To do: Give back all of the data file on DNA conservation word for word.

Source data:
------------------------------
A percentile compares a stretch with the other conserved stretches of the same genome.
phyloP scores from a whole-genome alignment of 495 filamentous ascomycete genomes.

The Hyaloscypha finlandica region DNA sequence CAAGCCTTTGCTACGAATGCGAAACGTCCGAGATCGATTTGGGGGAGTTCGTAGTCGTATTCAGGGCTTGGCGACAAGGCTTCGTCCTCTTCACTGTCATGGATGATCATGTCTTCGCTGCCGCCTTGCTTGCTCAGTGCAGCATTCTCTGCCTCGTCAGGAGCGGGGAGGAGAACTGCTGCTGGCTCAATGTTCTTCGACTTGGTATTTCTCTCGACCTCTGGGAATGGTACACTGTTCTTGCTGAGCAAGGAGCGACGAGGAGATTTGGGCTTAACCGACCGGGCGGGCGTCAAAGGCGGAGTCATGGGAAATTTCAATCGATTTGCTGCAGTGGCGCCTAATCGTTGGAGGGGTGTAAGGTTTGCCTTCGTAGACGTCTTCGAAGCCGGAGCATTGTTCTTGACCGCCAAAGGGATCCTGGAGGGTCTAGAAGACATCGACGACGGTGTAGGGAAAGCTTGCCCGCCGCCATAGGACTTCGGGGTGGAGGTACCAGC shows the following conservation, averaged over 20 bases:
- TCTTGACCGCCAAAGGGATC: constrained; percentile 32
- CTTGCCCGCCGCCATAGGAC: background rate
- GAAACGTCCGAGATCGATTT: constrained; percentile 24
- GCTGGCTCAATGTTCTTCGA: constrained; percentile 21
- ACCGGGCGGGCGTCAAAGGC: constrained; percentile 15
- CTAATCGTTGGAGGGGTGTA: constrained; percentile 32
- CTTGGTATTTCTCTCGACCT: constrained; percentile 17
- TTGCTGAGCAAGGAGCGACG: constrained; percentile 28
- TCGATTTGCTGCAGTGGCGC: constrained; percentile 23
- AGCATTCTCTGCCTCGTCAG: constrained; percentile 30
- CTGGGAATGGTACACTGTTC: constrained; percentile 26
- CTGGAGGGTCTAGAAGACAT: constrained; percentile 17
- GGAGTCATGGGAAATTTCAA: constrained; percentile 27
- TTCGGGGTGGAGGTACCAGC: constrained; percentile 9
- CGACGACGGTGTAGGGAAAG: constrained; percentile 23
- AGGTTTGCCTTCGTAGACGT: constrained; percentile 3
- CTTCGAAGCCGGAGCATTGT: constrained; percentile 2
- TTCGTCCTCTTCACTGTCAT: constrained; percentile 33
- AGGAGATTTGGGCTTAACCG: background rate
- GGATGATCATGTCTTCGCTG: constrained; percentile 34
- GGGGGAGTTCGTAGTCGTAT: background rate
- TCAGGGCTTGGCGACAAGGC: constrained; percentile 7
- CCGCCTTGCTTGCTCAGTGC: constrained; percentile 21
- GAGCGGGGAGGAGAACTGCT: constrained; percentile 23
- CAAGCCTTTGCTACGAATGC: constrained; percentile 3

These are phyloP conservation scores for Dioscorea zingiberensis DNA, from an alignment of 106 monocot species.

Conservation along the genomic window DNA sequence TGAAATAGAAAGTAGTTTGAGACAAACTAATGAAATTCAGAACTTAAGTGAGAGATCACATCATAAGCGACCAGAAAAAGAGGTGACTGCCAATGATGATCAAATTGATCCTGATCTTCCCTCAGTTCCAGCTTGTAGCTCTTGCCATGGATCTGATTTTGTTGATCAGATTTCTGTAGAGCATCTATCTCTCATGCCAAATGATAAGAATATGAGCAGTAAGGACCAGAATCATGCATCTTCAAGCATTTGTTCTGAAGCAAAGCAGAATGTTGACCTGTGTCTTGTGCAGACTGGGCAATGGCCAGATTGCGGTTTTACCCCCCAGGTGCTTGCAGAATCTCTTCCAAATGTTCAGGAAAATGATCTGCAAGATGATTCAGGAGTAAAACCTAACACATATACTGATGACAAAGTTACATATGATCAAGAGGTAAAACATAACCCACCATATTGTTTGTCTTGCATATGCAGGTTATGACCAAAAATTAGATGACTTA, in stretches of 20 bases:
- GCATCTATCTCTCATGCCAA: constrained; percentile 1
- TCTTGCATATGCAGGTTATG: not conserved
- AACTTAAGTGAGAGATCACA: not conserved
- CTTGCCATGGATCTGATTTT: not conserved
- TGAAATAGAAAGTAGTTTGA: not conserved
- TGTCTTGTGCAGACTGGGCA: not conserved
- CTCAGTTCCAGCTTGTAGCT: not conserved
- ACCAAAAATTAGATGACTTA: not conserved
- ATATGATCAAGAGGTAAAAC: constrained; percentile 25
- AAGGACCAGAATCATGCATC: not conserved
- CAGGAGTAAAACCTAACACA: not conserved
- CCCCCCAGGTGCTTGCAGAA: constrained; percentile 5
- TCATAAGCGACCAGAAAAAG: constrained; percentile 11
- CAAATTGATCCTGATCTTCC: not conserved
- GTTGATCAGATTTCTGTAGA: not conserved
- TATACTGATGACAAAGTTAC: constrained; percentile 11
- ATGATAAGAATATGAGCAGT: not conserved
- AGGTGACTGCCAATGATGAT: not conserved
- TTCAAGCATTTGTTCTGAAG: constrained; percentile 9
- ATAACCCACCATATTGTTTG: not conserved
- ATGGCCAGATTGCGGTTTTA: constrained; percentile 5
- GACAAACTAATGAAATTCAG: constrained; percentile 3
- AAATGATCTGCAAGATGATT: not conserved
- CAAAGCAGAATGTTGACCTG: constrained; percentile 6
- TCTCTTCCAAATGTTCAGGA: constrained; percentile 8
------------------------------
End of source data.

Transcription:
A percentile compares a stretch with the other conserved stretches of the same genome.
phyloP scores from a whole-genome alignment of 495 filamentous ascomycete genomes.

The Hyaloscypha finlandica region DNA sequence CAAGCCTTTGCTACGAATGCGAAACGTCCGAGATCGATTTGGGGGAGTTCGTAGTCGTATTCAGGGCTTGGCGACAAGGCTTCGTCCTCTTCACTGTCATGGATGATCATGTCTTCGCTGCCGCCTTGCTTGCTCAGTGCAGCATTCTCTGCCTCGTCAGGAGCGGGGAGGAGAACTGCTGCTGGCTCAATGTTCTTCGACTTGGTATTTCTCTCGACCTCTGGGAATGGTACACTGTTCTTGCTGAGCAAGGAGCGACGAGGAGATTTGGGCTTAACCGACCGGGCGGGCGTCAAAGGCGGAGTCATGGGAAATTTCAATCGATTTGCTGCAGTGGCGCCTAATCGTTGGAGGGGTGTAAGGTTTGCCTTCGTAGACGTCTTCGAAGCCGGAGCATTGTTCTTGACCGCCAAAGGGATCCTGGAGGGTCTAGAAGACATCGACGACGGTGTAGGGAAAGCTTGCCCGCCGCCATAGGACTTCGGGGTGGAGGTACCAGC shows the following conservation, averaged over 20 bases:
- TCTTGACCGCCAAAGGGATC: constrained; percentile 32
- CTTGCCCGCCGCCATAGGAC: background rate
- GAAACGTCCGAGATCGATTT: constrained; percentile 24
- GCTGGCTCAATGTTCTTCGA: constrained; percentile 21
- ACCGGGCGGGCGTCAAAGGC: constrained; percentile 15
- CTAATCGTTGGAGGGGTGTA: constrained; percentile 32
- CTTGGTATTTCTCTCGACCT: constrained; percentile 17
- TTGCTGAGCAAGGAGCGACG: constrained; percentile 28
- TCGATTTGCTGCAGTGGCGC: constrained; percentile 23
- AGCATTCTCTGCCTCGTCAG: constrained; percentile 30
- CTGGGAATGGTACACTGTTC: constrained; percentile 26
- CTGGAGGGTCTAGAAGACAT: constrained; percentile 17
- GGAGTCATGGGAAATTTCAA: constrained; percentile 27
- TTCGGGGTGGAGGTACCAGC: constrained; percentile 9
- CGACGACGGTGTAGGGAAAG: constrained; percentile 23
- AGGTTTGCCTTCGTAGACGT: constrained; percentile 3
- CTTCGAAGCCGGAGCATTGT: constrained; percentile 2
- TTCGTCCTCTTCACTGTCAT: constrained; percentile 33
- AGGAGATTTGGGCTTAACCG: background rate
- GGATGATCATGTCTTCGCTG: constrained; percentile 34
- GGGGGAGTTCGTAGTCGTAT: background rate
- TCAGGGCTTGGCGACAAGGC: constrained; percentile 7
- CCGCCTTGCTTGCTCAGTGC: constrained; percentile 21
- GAGCGGGGAGGAGAACTGCT: constrained; percentile 23
- CAAGCCTTTGCTACGAATGC: constrained; percentile 3

These are phyloP conservation scores for Dioscorea zingiberensis DNA, from an alignment of 106 monocot species.

Conservation along the genomic window DNA sequence TGAAATAGAAAGTAGTTTGAGACAAACTAATGAAATTCAGAACTTAAGTGAGAGATCACATCATAAGCGACCAGAAAAAGAGGTGACTGCCAATGATGATCAAATTGATCCTGATCTTCCCTCAGTTCCAGCTTGTAGCTCTTGCCATGGATCTGATTTTGTTGATCAGATTTCTGTAGAGCATCTATCTCTCATGCCAAATGATAAGAATATGAGCAGTAAGGACCAGAATCATGCATCTTCAAGCATTTGTTCTGAAGCAAAGCAGAATGTTGACCTGTGTCTTGTGCAGACTGGGCAATGGCCAGATTGCGGTTTTACCCCCCAGGTGCTTGCAGAATCTCTTCCAAATGTTCAGGAAAATGATCTGCAAGATGATTCAGGAGTAAAACCTAACACATATACTGATGACAAAGTTACATATGATCAAGAGGTAAAACATAACCCACCATATTGTTTGTCTTGCATATGCAGGTTATGACCAAAAATTAGATGACTTA, in stretches of 20 bases:
- GCATCTATCTCTCATGCCAA: constrained; percentile 1
- TCTTGCATATGCAGGTTATG: not conserved
- AACTTAAGTGAGAGATCACA: not conserved
- CTTGCCATGGATCTGATTTT: not conserved
- TGAAATAGAAAGTAGTTTGA: not conserved
- TGTCTTGTGCAGACTGGGCA: not conserved
- CTCAGTTCCAGCTTGTAGCT: not conserved
- ACCAAAAATTAGATGACTTA: not conserved
- ATATGATCAAGAGGTAAAAC: constrained; percentile 25
- AAGGACCAGAATCATGCATC: not conserved
- CAGGAGTAAAACCTAACACA: not conserved
- CCCCCCAGGTGCTTGCAGAA: constrained; percentile 5
- TCATAAGCGACCAGAAAAAG: constrained; percentile 11
- CAAATTGATCCTGATCTTCC: not conserved
- GTTGATCAGATTTCTGTAGA: not conserved
- TATACTGATGACAAAGTTAC: constrained; percentile 11
- ATGATAAGAATATGAGCAGT: not conserved
- AGGTGACTGCCAATGATGAT: not conserved
- TTCAAGCATTTGTTCTGAAG: constrained; percentile 9
- ATAACCCACCATATTGTTTG: not conserved
- ATGGCCAGATTGCGGTTTTA: constrained; percentile 5
- GACAAACTAATGAAATTCAG: constrained; percentile 3
- AAATGATCTGCAAGATGATT: not conserved
- CAAAGCAGAATGTTGACCTG: constrained; percentile 6
- TCTCTTCCAAATGTTCAGGA: constrained; percentile 8